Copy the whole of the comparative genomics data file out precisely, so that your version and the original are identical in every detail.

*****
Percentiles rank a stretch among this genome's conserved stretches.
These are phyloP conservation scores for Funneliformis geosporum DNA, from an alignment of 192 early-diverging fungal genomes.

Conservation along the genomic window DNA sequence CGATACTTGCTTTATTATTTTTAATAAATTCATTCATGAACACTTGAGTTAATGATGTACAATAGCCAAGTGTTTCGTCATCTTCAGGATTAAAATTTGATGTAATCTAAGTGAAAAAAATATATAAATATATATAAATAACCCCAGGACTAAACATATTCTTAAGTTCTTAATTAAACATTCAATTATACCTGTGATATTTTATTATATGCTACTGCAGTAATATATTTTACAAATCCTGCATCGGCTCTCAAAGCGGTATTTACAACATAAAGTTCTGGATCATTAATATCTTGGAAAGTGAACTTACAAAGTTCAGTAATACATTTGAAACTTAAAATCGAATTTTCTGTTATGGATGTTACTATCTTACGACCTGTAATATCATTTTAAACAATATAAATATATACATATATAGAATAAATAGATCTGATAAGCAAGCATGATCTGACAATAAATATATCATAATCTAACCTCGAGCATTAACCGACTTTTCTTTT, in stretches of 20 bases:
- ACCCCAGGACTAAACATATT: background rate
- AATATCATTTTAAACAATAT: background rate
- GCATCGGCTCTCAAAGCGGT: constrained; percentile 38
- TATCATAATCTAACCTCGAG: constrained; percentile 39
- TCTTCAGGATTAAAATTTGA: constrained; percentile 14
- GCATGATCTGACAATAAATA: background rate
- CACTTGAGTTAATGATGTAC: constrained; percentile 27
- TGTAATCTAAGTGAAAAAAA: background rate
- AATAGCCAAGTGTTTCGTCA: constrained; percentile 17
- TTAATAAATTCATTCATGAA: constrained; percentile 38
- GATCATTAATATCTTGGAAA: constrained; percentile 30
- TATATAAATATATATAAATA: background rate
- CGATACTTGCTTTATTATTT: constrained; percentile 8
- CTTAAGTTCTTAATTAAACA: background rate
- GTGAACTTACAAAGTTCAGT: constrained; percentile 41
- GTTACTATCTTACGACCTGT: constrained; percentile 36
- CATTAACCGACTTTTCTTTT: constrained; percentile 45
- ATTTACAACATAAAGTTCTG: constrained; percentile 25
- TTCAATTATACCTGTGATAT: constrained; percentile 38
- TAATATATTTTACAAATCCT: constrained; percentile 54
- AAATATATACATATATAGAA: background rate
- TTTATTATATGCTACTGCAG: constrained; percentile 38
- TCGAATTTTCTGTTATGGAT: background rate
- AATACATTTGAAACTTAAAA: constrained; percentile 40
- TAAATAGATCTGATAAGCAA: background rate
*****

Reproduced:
Percentiles rank a stretch among this genome's conserved stretches.
These are phyloP conservation scores for Funneliformis geosporum DNA, from an alignment of 192 early-diverging fungal genomes.

Conservation along the genomic window DNA sequence CGATACTTGCTTTATTATTTTTAATAAATTCATTCATGAACACTTGAGTTAATGATGTACAATAGCCAAGTGTTTCGTCATCTTCAGGATTAAAATTTGATGTAATCTAAGTGAAAAAAATATATAAATATATATAAATAACCCCAGGACTAAACATATTCTTAAGTTCTTAATTAAACATTCAATTATACCTGTGATATTTTATTATATGCTACTGCAGTAATATATTTTACAAATCCTGCATCGGCTCTCAAAGCGGTATTTACAACATAAAGTTCTGGATCATTAATATCTTGGAAAGTGAACTTACAAAGTTCAGTAATACATTTGAAACTTAAAATCGAATTTTCTGTTATGGATGTTACTATCTTACGACCTGTAATATCATTTTAAACAATATAAATATATACATATATAGAATAAATAGATCTGATAAGCAAGCATGATCTGACAATAAATATATCATAATCTAACCTCGAGCATTAACCGACTTTTCTTTT, in stretches of 20 bases:
- ACCCCAGGACTAAACATATT: background rate
- AATATCATTTTAAACAATAT: background rate
- GCATCGGCTCTCAAAGCGGT: constrained; percentile 38
- TATCATAATCTAACCTCGAG: constrained; percentile 39
- TCTTCAGGATTAAAATTTGA: constrained; percentile 14
- GCATGATCTGACAATAAATA: background rate
- CACTTGAGTTAATGATGTAC: constrained; percentile 27
- TGTAATCTAAGTGAAAAAAA: background rate
- AATAGCCAAGTGTTTCGTCA: constrained; percentile 17
- TTAATAAATTCATTCATGAA: constrained; percentile 38
- GATCATTAATATCTTGGAAA: constrained; percentile 30
- TATATAAATATATATAAATA: background rate
- CGATACTTGCTTTATTATTT: constrained; percentile 8
- CTTAAGTTCTTAATTAAACA: background rate
- GTGAACTTACAAAGTTCAGT: constrained; percentile 41
- GTTACTATCTTACGACCTGT: constrained; percentile 36
- CATTAACCGACTTTTCTTTT: constrained; percentile 45
- ATTTACAACATAAAGTTCTG: constrained; percentile 25
- TTCAATTATACCTGTGATAT: constrained; percentile 38
- TAATATATTTTACAAATCCT: constrained; percentile 54
- AAATATATACATATATAGAA: background rate
- TTTATTATATGCTACTGCAG: constrained; percentile 38
- TCGAATTTTCTGTTATGGAT: background rate
- AATACATTTGAAACTTAAAA: constrained; percentile 40
- TAAATAGATCTGATAAGCAA: background rate